How Markets Work and the FAANG Mentality
Is the market getting by with a little help from the FAANGs? And does their performance stand out historically? Investors may be surprised that it’s common for a subset of stocks to drive a sizable portion of market returns.
The stocks commonly referred to by the FAANG moniker—Facebook, Amazon, Apple, Netflix, and Google (now trading as Alphabet)—have posted impressive gains through the years, with all now worth many times their initial-public-offering prices. The notion of FAANG stocks as a powerful group holding sway over the markets has sunk its teeth into some investors. But how much of the market’s recent returns are attributable to FAANG stocks? And does their performance point to a change in the markets?
Over the 10 years through December 31, 2018, the US broad market1 returned an annualized 13.4%, as shown in Exhibit 1. Excluding FAANG stocks, the market returned 12.6%. The 0.8-percentage-point bump resulted from the FAANGs collectively averaging a 30.4% yearly return over the decade.
Exhibit 1: A Little Help from the FAANGs
Annualized US market compound returns with and without Facebook, Amazon, Apple, Netflix, and Alphabet (Google), 2009–2018
Source: Dimensional using data from the Center for Research in Security Prices (CRSP) covering the 10 calendar years since the financial crisis. With FAANGs portfolio formed each month including common stocks listed on NYSE, NYSE MKT, and NASDAQ. Stocks are weighted by market capitalization. Without FAANGs formed similarly but excluding Facebook, Apple, Amazon, Netflix, and Alphabet (Google). Past performance is no guarantee of future results.
Investors may be surprised to learn that it is actually common for a subset of stocks to drive a sizable portion of the overall market return. Exhibit 2 shows that excluding the top 10% of performers each year from 19942 to 20183 would have reduced global market performance from 7.2% to 2.9%. Further excluding the best 25% of performers would have turned a positive return into a relatively large negative return.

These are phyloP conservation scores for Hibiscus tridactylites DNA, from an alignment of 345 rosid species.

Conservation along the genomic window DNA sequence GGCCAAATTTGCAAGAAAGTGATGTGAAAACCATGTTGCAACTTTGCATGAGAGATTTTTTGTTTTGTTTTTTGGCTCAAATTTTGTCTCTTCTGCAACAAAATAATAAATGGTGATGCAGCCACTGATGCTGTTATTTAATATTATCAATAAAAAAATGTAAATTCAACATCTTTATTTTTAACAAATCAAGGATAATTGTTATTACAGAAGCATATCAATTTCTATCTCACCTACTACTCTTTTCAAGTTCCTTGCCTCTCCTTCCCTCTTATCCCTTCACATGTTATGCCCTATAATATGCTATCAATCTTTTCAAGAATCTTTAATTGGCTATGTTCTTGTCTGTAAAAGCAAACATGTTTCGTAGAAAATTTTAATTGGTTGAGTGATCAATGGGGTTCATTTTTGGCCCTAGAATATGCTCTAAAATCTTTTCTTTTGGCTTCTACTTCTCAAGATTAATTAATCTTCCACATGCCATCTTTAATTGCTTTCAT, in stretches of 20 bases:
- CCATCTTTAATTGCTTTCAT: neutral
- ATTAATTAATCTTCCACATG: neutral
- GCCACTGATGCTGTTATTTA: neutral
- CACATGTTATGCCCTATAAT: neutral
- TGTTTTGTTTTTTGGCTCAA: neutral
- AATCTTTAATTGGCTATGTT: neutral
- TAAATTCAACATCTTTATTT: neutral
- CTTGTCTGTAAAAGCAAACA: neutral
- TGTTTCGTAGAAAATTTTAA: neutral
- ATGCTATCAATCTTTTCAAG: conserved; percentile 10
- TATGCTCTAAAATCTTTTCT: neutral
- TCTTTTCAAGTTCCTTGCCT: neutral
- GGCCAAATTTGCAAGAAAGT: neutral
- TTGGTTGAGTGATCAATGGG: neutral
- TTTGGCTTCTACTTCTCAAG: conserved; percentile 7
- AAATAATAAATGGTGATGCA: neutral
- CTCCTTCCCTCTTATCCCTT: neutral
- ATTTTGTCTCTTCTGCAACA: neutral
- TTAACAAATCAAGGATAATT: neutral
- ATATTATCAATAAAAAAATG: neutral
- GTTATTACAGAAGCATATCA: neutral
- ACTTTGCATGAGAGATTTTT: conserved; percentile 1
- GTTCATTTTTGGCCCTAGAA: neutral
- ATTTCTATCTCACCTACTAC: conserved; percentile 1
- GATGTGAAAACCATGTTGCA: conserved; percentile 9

“All stocks” includes all eligible stocks in all eligible developed and emerging markets at their market cap weights. Eligible stocks are required to meet a minimum market capitalization requirement. REITs and investment companies are excluded. Compound average annual returns are computed as the compound returns of the value-weighted averages of the annual returns of the included securities. “Excluding the top 10%” and “Excluding the top 25%” are constructed similarly but exclude the respective percentages of stocks with the highest annual returns by security count each year. Individual security data are obtained from Bloomberg, London Share Price Database, and Centre for Research in Finance. The eligible countries are: Australia, Austria, Belgium, Brazil, Canada, Chile, China, Colombia, Czech Republic, Denmark, Egypt, Finland, France, Germany, Greece, Hong Kong, Hungary, India, Indonesia, Ireland, Israel, Italy, Japan, Republic of Korea, Malaysia, Mexico, Netherlands, New Zealand, Norway, Peru, Philippines, Poland, Portugal, Russia, Singapore, South Africa, Spain, Sweden, Switzerland, Taiwan, Thailand, Turkey, the UK, and US. Diversification does not eliminate the risk of market loss. Past performance is no guarantee of future results.
This lesson also applies to capturing the premiums associated with a company’s size and its price-to-book ratio. Research by Eugene Fama and Kenneth French (“Migration,” 2006) provides evidence that these premiums are driven in large part by a subset of stocks migrating across the market.
Research has shown no reliable way to predict the top-performing stocks. Looking at the top 10% of stocks by performance each year since 1994, on average less than a fifth of that group has ranked in the top 10% the following year.
The tendency for strong market performance to be concentrated in a subset of stocks is therefore also a cautionary tale about the importance of diversification—investors with concentrated portfolios may actually miss out on the very stocks that deliver the best of what the market has to offer. An investment approach built around broad diversification can help achieve a more reliable outcome for investors over the long term—sharp acronym or not.